November 17, 2006

Eva Longoria says border fence won’t work

By Isaac Garrido
Scripps Howard Foundation Wire

WASHINGTON - TV star Eva Longoria said she can’t solve the immigration debate but hopes the new U.S. Congress represents opportunity for the Latino community.

“I will never have the solution or pretend to know what the solution is,” she said in a speech Wednesday. “All Americans, white, black or brown. We have hope.”

Longoria, who has been in the spotlight because of her role as Gabrielle Solis in “Desperate Housewives,” the ABC hit show, said that although she will not run for office she has a passion for politics.

“Desperate Housewives is my job, but this is what I do,” Longoria said about her activities with Latino community.

“I want you guys not to think of me as your keynote speaker, just think of me as your temporary guest worker,” Longoria joked at the Latino Luncheon Series.

The quarterly event aims to provide a platform for networking and an exchange of views on issues important to the Hispanic community. The focus Wednesday was the participation of Latinos in the media industry.

The Golden Globe nominated actress, born and raised in Corpus Christi, Texas, criticized the 700 mile fence planned for the Mexico-U.S. border.

“It won’t stop those who want to come in, and it has no effect whatsoever on the millions of immigrants already here,” Longoria said.

“The people cross the border and they work hard for this country. And this country becomes their home. And they learn the language, they do everything they can to be a member of the society. They should not be deported just because they are Canadian,” she said as the audience laughed.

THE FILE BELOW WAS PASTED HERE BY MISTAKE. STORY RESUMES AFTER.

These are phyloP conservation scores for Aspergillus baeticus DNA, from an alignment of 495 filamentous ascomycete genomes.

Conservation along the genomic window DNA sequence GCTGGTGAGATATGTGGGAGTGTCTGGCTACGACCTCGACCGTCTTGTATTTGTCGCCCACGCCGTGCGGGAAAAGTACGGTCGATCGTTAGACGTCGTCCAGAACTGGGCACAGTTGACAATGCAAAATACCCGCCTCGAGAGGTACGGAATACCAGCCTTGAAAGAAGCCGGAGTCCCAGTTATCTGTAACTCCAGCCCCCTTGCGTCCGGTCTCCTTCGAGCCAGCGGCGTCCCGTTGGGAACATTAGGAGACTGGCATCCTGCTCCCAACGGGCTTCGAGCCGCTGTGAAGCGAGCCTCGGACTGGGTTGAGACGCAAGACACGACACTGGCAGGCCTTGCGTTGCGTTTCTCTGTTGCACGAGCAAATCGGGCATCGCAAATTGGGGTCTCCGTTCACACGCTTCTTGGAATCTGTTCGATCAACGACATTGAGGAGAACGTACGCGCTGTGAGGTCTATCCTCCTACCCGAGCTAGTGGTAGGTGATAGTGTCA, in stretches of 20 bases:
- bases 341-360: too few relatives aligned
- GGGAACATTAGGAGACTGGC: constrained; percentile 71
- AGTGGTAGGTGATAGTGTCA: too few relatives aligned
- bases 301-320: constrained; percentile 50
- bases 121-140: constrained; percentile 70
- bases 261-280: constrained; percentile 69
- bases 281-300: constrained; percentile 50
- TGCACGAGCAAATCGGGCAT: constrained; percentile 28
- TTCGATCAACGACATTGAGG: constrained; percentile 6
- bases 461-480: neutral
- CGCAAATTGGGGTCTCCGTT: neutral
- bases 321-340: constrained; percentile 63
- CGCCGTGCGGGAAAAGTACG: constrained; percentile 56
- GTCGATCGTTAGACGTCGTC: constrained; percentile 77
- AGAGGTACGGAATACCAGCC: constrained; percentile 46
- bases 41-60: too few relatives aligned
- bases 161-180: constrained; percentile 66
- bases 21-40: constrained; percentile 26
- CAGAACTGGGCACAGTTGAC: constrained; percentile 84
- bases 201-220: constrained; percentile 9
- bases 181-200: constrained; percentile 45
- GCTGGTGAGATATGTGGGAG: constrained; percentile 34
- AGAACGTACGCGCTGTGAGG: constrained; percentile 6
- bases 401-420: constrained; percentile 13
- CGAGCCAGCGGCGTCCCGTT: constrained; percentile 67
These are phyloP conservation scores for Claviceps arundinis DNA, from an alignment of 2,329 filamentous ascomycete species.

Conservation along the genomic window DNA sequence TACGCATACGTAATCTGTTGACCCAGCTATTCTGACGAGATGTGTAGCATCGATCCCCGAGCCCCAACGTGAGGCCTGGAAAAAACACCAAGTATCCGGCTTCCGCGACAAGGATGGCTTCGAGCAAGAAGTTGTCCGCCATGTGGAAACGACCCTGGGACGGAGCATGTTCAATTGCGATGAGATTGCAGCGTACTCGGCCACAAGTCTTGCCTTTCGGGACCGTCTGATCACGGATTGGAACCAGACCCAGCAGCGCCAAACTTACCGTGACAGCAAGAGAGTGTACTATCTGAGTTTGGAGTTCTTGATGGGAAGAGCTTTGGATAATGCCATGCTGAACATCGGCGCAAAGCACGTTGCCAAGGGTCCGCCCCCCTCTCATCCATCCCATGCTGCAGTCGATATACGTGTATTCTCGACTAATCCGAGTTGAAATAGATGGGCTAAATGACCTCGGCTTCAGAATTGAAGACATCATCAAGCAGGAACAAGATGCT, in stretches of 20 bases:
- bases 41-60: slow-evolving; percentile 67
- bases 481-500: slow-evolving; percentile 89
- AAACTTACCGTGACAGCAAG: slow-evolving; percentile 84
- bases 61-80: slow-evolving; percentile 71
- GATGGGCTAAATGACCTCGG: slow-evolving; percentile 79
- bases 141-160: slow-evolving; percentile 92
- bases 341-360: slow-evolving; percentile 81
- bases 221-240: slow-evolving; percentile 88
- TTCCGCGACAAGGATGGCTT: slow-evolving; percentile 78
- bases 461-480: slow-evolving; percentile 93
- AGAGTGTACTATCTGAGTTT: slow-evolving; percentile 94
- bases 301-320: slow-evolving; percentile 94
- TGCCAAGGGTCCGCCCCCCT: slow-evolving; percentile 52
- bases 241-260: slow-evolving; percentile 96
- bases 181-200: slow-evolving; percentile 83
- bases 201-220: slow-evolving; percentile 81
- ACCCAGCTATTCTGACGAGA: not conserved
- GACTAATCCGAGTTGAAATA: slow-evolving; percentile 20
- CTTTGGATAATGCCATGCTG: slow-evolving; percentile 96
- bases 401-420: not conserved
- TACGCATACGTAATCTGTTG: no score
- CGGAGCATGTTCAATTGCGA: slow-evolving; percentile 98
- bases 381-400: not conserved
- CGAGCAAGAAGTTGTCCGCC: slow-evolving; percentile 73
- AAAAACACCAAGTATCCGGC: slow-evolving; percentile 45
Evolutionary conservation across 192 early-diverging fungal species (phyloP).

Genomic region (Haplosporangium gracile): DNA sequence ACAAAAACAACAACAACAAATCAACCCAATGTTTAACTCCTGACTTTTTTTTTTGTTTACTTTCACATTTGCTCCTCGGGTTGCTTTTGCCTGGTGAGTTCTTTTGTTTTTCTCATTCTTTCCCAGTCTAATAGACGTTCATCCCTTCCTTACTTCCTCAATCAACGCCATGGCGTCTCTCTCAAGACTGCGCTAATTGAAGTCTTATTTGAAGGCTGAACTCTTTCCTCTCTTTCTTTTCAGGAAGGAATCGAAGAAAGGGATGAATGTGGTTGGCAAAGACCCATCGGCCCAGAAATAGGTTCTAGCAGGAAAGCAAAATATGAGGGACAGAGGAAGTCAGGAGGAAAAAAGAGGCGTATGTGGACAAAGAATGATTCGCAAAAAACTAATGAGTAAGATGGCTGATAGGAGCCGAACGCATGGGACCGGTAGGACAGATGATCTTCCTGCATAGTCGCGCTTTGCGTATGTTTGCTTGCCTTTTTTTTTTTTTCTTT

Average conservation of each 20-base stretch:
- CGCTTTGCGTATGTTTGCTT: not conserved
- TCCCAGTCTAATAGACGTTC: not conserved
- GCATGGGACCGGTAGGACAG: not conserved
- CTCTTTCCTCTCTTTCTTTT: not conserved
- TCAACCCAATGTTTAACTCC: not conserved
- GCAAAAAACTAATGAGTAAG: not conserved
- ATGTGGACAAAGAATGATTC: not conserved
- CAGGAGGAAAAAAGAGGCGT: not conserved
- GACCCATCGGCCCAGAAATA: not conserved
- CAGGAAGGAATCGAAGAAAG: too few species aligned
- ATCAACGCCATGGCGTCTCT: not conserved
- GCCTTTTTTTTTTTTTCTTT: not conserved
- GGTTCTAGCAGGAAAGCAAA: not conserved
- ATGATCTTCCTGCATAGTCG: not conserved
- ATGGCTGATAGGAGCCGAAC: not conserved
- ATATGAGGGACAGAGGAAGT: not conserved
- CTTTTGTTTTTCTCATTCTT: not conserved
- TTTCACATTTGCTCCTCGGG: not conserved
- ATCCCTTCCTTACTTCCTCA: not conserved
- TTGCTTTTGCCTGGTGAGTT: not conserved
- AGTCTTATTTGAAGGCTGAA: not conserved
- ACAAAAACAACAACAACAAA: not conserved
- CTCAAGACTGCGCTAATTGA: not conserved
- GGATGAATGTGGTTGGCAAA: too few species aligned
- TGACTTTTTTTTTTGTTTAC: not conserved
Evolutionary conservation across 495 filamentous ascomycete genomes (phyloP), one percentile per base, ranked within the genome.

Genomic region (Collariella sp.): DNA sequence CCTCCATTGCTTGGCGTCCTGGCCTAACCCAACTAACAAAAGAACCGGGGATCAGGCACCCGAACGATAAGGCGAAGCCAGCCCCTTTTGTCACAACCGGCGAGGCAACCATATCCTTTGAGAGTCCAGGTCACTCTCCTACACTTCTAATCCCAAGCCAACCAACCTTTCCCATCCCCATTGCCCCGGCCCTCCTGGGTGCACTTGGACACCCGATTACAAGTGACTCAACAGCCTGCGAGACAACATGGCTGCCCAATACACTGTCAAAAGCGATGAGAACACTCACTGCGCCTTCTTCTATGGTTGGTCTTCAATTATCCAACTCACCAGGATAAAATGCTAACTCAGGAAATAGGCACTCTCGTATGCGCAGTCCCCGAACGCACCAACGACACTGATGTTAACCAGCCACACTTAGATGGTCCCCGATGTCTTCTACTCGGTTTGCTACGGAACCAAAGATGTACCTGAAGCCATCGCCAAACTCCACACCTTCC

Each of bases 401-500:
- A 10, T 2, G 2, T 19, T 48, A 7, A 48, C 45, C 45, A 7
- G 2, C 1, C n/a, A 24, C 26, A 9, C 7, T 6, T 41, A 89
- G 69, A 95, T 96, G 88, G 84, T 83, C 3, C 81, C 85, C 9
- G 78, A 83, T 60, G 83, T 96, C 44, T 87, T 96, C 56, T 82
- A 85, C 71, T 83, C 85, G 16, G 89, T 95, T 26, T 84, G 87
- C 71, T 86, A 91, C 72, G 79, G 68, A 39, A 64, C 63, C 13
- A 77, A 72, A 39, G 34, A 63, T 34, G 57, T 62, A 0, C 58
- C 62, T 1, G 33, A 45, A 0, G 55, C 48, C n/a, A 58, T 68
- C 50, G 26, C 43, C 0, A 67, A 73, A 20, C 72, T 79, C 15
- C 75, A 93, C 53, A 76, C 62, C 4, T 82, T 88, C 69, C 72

But stardom has not made Longoria forget where she comes from.

Her commitment to Latino community, she said, has been inspired by her mother, a teacher; the late Tex-Mex singer Selena and Dolores Huerta, United Farmer Workers founder.

Gabrielle Solis might be the greedy Latina neighbor of Wisteria Lane. But Longoria worries about education, health care and protecting the environment.

She said she worked closely with ex-president Bill Clinton on his energy resources proposal that California recently adopted. She campaigned among Latinos for the Kerry-Edwards ticket in 2004 and works with the United Farm Workers.

But Longoria also said she is proud of her TV character: “She’s making television history because she is the first Latino to have a white gardener.”

The actress also pointed out that Latinos have gone from portraying criminals in TV and movies to roles as corporate leaders and members of Congress.

She said that, regardless of skin color, in Hollywood “they care about the color of the money” and as the market grows, Latinos will have a major impact.

Longoria was awarded The Nambe Eagle Leadership Award for her service and commitment to the Latino Community. The award is presented by the Latino Leaders Network, a non-profit that provides a network for Latino leaders.

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